Why milk teeth matter

Reasons why it's important to protect your children's milk teeth.

Surprising research from Denplan* has revealed that almost a third (30%) of UK parents think it’s acceptable for a child to have experienced tooth decay before they have reached their teenage years. 1

It’s fair to say that no parent would ever wish for their child to experience tooth decay and most would probably feel that all-too-familiar sense of parental guilt when they find out their child has a cavity.

However, as tooth decay is almost entirely preventable in most cases, it was surprising to find during our research that so many parents accept it as a seemingly normal or inevitable part of childhood. It’s quite common for some parents to feel that primary teeth are less important than adult teeth because ‘they will fall out anyway’. While it’s true that milk teeth will fall out, here we look at some of the reasons why it’s just as important to protect your little ones’ pearly whites against tooth decay.

  • Positive dental experiences

    If a child has painful toothache, they may associate this with a negative experience of dental care, even if they visit a dentist who is brilliant with children and who treats the tooth decay painlessly. Childhood trauma and pain could establish fears of dental care or treatment into their adulthood and lead to them avoiding visiting the dentist.

Why milk teeth matter

Tooth decay is almost entirely preventable in most cases.

No parent would ever wish for their child to experience tooth decay.
  • Good habits for life and self-confidence

    It’s important that children learn to take care of teeth and understand how important they are. A good oral health routine in childhood makes it much more likely for them to continue these habits into teenage years and adulthood. A nice healthy smile is also very important for their self-confidence.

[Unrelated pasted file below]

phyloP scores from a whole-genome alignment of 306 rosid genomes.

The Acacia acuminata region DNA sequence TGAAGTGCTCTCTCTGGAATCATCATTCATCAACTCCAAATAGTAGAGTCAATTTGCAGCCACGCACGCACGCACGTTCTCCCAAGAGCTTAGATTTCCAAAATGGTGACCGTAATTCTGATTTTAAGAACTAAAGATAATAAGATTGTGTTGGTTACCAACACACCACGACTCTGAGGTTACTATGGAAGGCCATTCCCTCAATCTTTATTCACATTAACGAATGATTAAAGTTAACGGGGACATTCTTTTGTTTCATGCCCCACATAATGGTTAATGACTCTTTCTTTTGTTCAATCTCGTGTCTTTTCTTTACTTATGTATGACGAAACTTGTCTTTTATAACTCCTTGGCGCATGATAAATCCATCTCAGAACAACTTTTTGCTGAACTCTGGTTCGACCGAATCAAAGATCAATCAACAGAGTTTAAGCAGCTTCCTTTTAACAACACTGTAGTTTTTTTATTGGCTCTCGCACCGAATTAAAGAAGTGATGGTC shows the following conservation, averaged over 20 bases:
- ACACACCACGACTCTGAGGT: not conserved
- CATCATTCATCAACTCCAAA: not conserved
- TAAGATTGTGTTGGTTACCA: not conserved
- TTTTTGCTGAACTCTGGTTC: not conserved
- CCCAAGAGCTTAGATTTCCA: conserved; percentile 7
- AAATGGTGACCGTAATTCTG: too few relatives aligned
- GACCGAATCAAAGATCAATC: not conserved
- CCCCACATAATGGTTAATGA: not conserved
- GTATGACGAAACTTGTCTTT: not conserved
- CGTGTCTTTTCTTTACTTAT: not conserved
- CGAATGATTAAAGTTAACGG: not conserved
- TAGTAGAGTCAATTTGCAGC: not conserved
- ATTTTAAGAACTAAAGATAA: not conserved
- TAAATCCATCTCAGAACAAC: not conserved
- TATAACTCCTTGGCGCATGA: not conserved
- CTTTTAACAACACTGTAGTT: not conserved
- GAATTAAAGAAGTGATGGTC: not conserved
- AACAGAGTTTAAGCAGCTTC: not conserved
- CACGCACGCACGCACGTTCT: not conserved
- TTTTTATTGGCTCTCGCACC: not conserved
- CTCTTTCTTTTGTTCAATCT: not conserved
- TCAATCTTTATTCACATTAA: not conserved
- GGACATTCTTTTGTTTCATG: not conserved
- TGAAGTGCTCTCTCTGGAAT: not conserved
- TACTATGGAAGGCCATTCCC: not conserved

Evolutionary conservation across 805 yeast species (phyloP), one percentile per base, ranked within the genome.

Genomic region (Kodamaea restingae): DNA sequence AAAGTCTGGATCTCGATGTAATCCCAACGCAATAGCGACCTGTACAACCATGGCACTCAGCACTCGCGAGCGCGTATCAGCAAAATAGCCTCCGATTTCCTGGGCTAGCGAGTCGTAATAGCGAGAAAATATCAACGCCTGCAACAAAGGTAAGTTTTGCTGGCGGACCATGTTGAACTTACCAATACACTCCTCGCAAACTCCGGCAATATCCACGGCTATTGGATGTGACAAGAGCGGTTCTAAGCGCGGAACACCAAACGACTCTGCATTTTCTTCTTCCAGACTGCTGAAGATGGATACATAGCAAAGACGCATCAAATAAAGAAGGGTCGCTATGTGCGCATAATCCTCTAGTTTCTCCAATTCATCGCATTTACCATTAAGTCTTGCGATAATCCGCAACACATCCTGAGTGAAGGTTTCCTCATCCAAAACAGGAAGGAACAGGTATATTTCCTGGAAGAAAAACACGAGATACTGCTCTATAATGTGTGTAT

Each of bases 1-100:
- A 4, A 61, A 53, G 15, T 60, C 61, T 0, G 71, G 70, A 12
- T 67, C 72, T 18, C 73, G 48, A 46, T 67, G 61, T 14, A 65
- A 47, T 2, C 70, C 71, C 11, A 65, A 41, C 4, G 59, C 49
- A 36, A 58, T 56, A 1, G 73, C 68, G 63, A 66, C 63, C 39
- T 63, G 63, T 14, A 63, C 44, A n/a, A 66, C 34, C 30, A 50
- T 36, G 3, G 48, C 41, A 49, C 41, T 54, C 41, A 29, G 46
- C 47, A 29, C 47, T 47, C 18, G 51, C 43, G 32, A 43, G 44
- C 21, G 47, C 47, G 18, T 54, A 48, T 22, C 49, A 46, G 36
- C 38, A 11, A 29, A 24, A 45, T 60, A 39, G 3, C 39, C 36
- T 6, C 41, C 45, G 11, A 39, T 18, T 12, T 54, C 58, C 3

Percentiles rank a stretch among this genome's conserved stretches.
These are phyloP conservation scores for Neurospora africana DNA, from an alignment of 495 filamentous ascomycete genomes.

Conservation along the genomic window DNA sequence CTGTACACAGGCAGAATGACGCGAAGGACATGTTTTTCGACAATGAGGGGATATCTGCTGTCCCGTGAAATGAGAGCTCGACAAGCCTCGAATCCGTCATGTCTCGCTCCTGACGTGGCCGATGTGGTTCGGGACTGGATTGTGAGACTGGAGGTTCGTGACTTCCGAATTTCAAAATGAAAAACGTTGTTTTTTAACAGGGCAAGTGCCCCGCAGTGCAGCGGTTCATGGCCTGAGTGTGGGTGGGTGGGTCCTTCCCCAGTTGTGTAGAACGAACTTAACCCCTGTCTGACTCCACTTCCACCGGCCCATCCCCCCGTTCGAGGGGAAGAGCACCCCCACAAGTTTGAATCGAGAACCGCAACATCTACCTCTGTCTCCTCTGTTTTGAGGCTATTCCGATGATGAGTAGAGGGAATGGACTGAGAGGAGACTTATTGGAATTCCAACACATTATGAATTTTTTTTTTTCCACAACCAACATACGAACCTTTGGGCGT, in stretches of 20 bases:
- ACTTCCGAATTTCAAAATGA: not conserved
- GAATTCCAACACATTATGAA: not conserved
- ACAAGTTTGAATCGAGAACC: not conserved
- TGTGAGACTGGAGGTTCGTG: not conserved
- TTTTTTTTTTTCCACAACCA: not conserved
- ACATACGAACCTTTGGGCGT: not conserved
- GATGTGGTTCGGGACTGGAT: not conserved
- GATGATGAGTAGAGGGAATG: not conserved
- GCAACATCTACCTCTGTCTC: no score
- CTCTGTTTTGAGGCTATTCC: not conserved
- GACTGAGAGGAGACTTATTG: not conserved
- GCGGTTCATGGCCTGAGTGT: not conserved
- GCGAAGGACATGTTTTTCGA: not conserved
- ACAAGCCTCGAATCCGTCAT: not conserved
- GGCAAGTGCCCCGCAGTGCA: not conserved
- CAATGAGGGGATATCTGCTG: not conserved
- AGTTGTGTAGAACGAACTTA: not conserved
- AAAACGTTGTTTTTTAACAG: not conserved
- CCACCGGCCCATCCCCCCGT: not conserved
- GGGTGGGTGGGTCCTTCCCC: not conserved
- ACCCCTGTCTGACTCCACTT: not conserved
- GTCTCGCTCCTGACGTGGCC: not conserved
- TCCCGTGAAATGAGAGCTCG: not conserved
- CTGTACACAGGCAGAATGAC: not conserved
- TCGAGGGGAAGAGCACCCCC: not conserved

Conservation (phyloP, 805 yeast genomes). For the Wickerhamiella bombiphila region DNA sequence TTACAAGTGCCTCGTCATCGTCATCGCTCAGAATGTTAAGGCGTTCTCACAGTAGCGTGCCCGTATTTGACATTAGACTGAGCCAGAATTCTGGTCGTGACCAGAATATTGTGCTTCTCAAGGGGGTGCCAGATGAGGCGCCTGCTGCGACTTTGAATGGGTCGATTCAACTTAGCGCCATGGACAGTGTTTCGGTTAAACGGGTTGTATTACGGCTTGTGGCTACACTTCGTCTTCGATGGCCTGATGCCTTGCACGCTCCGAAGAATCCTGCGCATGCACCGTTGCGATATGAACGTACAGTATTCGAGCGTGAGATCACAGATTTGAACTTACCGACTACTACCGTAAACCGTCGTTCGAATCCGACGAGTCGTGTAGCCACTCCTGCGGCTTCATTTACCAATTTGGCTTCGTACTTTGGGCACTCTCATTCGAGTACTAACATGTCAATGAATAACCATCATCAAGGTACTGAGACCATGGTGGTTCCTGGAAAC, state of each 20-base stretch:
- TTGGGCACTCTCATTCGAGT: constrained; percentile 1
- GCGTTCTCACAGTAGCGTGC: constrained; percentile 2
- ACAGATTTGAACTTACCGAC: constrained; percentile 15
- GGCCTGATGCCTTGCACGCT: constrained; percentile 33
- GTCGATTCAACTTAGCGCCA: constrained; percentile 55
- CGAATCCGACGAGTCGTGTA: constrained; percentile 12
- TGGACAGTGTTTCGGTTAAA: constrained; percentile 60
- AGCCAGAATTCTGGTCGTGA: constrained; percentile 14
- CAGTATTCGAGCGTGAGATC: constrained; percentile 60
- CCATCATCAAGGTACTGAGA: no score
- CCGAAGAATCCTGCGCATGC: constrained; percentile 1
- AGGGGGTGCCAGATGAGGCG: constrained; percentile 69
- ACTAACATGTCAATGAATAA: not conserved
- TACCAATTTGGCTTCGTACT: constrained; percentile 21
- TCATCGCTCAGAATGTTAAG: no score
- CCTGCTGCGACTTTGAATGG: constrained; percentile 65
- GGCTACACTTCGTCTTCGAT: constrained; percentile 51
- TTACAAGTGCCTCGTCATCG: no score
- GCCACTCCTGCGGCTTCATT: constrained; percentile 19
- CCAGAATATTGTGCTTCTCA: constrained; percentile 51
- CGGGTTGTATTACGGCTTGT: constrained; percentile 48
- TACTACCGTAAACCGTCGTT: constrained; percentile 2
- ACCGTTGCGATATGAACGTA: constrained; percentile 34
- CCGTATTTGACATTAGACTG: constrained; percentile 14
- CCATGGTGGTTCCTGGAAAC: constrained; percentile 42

• Toothache and concentration levels at school

    Young children with toothache may not realise where their pain is coming from and not mention anything until their tooth decay is quite advanced. Being in pain can disrupt their sleep and concentration at school, as well as making them more likely to be grizzly and not ‘themselves’ when at home. And every parent knows the golden importance of a happy child and a good night’s sleep!

  • Milk teeth guide the way for erupting adult teeth

    Primary teeth guide the developing adult teeth into position by holding the appropriate amount of space for the erupting tooth to grow into. Without this guide, adult teeth could drift into large empty spaces and cause alignment problems, which could increase the chances that your child needs braces when they’re older.

  • Eating

    It’s very important that children have a healthy diet and can eat a wide variety of foods. A child who has experienced severe tooth decay may need to have those teeth extracted and, if several teeth are missing at the same time, this could affect which foods they can chew. This may lead to them avoiding certain food groups and could affect the nutritional value of their meals.

  • Speech

    Some children are known chatterboxes and others need a lot more encouragement with their speech! Missing teeth through tooth decay/extractions could hinder very young children’s speech development, and in older children could cause temporary speech issues such as a lisp and possible subsequent confidence issues.

How to help your child to keep their primary/milk teeth healthy and reduce their chances of tooth decay



1. OnePoll survey of 2,000 UK adults conducted in February 2016

*Please note, as of February 2017, Denplan has rebranded as Simplyhealth Professionals. 

Published 21st July 2016

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